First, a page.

Dr. John Chovan
Progressive Multifocal Leukoencephalopathy, Multiple Sclerosis, Infection, Virus, Immunosuppression, Neurological disease
Medicine and Health Sciences | Nursing
Progressive multifocal leukoencephalopathy (PML) is a rare and debilitating disease caused by the JC virus and results in demyelination of oligodendrocytes and glial cell lysis. The virus is able to cross the blood brain barrier, leading to plaque development on the brain and neurological problems. (Gorelik et al., 2011). PML develops in individuals who have an immune disorder and who have been treated with immunomodulatory medications, including patients with Multiple Sclerosis (MS). There is no cure for PML and 30-50% of patients who develop the disease die within the first few months of diagnosis. The JC virus is thought to affect 66-92% of the general population and is acquired in childhood (White & Khalili, 2011). Despite the prevalence of JC antibodies after exposure, the actual occurrence of PML is low leading to the conclusion that the virus is re-activated, after a period of latency, in immunosuppressed individuals (White & Khalili, 2011). The pathophysiology of the disease is significant in that many patients diagnosed with MS, who are undergoing immunosuppression therapy, may also have JC virus antibodies which increases their risk of reactivating the infection and results in PML. Therefore, screening and close observation is warranted in the patient with MS.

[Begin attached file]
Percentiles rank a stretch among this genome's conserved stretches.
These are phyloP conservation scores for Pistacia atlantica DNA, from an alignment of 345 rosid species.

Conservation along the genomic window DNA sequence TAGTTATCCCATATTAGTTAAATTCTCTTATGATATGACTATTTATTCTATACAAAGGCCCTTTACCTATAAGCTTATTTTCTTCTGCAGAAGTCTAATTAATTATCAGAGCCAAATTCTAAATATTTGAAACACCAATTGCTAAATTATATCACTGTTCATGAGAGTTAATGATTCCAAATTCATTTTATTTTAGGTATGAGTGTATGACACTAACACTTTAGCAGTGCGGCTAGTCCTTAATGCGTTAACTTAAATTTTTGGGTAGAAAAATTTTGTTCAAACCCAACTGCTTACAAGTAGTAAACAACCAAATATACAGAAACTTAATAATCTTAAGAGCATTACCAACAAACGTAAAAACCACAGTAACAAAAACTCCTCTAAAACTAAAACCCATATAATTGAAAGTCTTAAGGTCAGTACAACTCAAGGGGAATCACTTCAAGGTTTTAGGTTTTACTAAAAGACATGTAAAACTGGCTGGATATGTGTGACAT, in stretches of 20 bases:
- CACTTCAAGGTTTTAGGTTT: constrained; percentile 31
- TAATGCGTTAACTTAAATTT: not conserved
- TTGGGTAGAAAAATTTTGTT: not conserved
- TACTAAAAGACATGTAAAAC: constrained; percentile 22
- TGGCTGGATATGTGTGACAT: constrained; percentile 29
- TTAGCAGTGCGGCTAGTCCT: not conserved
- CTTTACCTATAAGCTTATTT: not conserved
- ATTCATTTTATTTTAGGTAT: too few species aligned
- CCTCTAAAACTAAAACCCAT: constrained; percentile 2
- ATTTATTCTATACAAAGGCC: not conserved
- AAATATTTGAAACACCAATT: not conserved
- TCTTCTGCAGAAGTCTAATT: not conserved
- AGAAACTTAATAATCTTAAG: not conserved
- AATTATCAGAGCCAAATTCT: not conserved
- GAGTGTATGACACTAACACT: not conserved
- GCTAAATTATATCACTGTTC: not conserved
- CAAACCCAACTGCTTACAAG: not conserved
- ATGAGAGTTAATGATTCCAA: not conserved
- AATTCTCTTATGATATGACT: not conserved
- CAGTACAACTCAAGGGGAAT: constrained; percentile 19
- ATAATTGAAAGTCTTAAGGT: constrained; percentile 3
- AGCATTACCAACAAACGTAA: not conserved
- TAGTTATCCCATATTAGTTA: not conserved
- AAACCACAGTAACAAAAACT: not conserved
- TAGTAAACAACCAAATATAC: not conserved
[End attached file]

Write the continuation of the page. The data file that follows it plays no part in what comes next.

Jackson, Lauren R., "Progressive Multifocal Leukoencephalopathy in Multiple Sclerosis" (2016). Master of Science in Nursing (MSN) Student Scholarship. 135.